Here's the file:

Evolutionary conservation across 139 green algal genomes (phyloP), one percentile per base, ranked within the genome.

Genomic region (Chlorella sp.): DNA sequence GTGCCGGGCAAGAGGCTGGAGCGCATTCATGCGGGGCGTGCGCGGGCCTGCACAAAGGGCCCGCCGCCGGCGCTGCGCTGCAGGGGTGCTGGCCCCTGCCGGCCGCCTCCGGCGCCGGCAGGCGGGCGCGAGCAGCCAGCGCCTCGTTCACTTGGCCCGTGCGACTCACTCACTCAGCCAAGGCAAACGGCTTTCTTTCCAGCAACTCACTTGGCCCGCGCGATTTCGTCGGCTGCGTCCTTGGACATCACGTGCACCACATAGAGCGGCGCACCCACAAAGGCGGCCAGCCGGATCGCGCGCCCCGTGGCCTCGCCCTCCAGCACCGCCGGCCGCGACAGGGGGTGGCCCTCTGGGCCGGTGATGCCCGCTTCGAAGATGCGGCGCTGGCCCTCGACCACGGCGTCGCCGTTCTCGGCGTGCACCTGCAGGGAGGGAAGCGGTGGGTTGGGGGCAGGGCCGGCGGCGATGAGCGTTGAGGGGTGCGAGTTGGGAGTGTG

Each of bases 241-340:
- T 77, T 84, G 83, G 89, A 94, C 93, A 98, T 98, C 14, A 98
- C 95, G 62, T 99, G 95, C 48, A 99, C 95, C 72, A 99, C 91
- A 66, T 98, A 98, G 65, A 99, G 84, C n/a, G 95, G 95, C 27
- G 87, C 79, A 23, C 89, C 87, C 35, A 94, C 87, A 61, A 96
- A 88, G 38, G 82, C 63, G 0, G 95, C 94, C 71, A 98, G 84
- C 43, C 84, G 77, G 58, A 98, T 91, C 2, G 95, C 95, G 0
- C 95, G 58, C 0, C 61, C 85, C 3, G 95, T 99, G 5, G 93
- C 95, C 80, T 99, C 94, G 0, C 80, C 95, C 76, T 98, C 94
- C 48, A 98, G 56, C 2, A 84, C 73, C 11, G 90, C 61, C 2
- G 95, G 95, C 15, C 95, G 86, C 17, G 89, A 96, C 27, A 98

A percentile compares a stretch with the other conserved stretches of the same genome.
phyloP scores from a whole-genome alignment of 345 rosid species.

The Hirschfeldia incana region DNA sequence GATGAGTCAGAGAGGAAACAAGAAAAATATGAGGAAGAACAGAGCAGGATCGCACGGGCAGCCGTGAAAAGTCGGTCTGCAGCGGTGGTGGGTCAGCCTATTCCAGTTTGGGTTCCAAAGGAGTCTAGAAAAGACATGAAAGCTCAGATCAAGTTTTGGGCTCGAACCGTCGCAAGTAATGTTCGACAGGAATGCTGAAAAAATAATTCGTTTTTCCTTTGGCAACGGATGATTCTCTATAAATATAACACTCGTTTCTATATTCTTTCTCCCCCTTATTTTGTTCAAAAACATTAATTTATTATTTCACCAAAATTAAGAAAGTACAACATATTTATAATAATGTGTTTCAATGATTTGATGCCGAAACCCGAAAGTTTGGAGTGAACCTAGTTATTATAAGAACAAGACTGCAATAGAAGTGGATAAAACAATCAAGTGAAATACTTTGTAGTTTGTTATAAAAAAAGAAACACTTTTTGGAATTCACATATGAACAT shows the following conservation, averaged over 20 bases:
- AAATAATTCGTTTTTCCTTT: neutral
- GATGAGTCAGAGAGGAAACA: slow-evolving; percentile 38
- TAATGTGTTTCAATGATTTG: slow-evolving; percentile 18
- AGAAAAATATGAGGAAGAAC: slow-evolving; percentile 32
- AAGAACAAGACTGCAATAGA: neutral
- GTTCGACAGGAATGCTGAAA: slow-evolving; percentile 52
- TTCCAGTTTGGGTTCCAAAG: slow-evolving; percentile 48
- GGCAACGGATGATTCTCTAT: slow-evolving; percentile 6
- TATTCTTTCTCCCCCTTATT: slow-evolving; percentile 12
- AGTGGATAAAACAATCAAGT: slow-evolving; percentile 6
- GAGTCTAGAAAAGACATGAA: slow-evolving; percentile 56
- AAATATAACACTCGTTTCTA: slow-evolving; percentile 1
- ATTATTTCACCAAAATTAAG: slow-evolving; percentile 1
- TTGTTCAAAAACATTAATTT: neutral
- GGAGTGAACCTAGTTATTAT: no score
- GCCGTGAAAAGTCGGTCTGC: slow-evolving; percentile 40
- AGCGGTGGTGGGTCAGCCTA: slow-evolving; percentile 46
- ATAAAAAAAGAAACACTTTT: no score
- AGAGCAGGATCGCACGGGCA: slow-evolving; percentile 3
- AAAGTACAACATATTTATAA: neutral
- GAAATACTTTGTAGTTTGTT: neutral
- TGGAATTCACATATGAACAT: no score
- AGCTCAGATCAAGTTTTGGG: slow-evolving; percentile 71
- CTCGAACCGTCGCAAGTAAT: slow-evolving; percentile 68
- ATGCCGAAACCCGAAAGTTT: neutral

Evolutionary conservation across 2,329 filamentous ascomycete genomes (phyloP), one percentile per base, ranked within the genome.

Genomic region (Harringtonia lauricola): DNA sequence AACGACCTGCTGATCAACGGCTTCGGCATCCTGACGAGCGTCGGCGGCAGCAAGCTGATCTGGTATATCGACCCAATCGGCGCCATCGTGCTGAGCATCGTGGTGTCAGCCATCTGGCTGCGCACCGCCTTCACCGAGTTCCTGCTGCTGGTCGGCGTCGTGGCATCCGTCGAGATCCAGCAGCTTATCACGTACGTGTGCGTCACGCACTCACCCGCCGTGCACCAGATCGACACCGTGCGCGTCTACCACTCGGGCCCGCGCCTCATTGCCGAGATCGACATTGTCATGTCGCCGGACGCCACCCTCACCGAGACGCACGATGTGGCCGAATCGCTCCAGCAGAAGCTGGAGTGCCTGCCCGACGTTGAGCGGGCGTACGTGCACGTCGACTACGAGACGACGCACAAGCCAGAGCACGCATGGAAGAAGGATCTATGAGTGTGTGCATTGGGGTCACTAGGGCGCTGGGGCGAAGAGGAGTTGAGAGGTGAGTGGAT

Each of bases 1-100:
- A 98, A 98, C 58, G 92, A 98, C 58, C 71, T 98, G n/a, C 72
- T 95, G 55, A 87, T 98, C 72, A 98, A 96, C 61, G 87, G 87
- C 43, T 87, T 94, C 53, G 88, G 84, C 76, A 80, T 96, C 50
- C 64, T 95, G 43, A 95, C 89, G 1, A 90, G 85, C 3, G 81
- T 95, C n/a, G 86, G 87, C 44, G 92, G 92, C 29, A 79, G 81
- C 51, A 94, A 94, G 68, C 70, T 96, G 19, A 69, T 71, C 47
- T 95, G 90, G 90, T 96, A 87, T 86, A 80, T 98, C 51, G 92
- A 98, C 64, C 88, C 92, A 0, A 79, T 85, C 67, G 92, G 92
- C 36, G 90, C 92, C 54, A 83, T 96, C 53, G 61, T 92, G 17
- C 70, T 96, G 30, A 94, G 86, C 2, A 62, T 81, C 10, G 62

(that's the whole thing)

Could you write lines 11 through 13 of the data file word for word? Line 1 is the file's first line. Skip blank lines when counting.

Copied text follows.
- C 95, C 80, T 99, C 94, G 0, C 80, C 95, C 76, T 98, C 94
- C 48, A 98, G 56, C 2, A 84, C 73, C 11, G 90, C 61, C 2
- G 95, G 95, C 15, C 95, G 86, C 17, G 89, A 96, C 27, A 98